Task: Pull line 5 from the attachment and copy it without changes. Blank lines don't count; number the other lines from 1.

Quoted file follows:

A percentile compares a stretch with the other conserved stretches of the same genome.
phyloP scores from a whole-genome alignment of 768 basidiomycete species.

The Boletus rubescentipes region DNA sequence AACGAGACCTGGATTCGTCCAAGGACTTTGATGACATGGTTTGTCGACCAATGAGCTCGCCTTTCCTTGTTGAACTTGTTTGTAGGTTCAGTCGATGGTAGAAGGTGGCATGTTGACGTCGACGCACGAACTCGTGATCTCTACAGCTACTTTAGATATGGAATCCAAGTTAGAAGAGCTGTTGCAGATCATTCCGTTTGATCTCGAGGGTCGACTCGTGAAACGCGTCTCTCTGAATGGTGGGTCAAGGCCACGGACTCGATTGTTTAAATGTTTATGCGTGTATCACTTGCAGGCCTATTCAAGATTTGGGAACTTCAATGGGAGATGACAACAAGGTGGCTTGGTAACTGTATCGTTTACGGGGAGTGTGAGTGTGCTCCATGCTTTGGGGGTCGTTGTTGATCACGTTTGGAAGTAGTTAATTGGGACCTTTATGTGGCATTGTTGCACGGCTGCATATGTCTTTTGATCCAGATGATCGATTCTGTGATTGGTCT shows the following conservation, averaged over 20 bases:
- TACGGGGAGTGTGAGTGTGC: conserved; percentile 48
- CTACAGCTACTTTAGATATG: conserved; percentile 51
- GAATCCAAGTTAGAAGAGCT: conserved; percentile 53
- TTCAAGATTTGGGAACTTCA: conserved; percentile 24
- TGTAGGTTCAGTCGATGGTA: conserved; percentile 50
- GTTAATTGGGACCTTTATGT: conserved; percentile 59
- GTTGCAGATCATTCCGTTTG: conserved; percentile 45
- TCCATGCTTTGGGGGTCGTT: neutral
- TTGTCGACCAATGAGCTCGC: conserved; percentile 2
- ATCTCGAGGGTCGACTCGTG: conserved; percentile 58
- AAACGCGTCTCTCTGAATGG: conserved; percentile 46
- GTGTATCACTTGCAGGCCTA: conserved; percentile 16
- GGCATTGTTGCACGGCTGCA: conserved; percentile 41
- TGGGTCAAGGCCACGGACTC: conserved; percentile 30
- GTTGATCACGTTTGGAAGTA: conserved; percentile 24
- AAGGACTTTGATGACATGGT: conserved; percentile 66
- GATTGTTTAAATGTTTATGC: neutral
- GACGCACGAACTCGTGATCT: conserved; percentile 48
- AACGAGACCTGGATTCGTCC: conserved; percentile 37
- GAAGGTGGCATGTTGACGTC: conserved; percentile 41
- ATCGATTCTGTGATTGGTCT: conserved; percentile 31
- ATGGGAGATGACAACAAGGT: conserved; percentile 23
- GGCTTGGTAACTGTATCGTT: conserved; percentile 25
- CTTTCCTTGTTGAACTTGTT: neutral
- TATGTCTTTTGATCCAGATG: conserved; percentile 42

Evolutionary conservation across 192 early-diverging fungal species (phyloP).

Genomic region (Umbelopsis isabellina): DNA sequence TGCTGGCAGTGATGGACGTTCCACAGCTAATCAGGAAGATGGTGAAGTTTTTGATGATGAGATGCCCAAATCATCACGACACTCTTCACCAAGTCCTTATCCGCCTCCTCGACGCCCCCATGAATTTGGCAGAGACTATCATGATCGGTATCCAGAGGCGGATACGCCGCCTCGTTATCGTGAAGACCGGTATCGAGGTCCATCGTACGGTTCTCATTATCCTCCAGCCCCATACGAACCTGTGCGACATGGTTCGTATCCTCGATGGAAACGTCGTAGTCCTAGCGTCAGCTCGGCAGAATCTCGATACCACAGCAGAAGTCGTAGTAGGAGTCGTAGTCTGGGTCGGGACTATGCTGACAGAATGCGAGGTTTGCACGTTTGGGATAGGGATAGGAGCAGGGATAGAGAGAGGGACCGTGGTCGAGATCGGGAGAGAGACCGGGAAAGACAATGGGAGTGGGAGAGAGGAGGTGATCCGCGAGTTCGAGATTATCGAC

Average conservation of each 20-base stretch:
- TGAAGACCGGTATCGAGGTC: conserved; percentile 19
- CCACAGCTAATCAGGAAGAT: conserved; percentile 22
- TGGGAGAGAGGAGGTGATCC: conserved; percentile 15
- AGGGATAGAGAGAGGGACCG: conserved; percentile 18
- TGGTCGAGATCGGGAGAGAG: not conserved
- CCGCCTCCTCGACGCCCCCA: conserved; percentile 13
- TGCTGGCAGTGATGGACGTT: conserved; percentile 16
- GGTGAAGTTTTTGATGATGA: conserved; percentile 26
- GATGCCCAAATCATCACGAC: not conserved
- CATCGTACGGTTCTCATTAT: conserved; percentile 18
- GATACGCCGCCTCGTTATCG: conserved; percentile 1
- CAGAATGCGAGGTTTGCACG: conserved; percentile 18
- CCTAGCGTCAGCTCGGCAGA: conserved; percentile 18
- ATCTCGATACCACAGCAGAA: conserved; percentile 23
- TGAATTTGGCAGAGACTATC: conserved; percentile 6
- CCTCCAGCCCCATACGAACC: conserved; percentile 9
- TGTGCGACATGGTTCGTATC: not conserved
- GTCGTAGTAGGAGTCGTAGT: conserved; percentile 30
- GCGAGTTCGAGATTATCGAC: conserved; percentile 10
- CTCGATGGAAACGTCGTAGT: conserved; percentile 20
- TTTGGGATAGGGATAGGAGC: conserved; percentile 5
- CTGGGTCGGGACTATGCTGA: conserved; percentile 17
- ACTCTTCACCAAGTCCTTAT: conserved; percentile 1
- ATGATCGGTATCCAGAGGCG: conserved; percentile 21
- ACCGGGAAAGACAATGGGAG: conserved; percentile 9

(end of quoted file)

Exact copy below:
- CTACAGCTACTTTAGATATG: conserved; percentile 51